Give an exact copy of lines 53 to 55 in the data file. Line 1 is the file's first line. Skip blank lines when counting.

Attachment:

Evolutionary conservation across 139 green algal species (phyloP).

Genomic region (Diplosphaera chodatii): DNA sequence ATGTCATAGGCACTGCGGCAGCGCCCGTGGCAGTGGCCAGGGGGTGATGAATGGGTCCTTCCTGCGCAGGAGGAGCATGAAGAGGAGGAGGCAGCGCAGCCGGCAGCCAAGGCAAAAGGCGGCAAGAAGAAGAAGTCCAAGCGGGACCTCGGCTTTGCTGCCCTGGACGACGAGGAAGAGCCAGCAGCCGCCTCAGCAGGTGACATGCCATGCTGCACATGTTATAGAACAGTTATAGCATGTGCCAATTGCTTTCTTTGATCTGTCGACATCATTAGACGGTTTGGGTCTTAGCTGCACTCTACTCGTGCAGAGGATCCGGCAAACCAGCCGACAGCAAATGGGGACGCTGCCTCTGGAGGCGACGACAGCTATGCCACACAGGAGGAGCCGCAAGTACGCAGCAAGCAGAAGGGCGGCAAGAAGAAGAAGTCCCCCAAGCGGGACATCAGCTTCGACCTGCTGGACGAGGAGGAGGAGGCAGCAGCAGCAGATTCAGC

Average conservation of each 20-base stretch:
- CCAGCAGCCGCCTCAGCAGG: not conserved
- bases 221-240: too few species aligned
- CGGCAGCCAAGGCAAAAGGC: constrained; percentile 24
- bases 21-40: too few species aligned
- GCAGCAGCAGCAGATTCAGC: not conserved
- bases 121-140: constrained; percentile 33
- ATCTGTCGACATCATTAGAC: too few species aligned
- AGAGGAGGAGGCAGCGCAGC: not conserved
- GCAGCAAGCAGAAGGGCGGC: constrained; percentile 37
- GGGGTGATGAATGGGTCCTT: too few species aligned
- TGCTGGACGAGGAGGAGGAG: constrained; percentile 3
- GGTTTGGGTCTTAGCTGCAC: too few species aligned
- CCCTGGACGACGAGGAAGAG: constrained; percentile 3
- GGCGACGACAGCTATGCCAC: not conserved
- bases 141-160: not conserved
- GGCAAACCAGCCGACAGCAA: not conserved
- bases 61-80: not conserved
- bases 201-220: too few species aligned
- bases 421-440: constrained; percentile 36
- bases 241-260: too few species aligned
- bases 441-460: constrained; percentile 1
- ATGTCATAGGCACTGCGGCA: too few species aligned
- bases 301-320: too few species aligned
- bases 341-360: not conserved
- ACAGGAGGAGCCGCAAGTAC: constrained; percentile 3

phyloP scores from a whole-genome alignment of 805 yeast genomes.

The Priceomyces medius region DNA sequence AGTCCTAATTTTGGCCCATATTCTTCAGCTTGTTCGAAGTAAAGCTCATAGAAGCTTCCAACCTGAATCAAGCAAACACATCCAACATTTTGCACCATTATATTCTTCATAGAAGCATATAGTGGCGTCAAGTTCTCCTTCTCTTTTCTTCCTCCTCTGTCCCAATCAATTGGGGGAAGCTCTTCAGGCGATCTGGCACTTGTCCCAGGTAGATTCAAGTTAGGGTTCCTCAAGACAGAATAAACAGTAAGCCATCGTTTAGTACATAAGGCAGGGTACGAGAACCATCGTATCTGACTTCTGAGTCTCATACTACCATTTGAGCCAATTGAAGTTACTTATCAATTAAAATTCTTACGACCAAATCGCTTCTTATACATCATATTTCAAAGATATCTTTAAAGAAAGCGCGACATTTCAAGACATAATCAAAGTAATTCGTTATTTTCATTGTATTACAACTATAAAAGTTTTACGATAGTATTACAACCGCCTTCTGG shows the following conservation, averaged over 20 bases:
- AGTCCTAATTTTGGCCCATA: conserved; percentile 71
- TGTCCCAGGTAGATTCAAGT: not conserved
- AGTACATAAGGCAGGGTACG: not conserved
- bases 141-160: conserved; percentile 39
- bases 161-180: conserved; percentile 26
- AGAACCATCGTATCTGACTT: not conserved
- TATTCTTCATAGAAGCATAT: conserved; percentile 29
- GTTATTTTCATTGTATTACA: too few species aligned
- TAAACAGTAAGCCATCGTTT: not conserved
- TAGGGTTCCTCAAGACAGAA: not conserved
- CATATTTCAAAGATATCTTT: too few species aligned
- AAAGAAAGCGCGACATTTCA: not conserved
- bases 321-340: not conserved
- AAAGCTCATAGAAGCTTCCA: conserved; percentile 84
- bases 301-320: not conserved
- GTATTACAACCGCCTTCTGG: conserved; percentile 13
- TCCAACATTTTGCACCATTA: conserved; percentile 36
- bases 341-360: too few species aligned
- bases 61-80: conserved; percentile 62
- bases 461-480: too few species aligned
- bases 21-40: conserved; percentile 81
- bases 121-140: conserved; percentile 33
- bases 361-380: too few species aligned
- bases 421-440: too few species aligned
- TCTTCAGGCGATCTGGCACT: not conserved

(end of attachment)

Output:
- bases 361-380: too few species aligned
- bases 421-440: too few species aligned
- TCTTCAGGCGATCTGGCACT: not conserved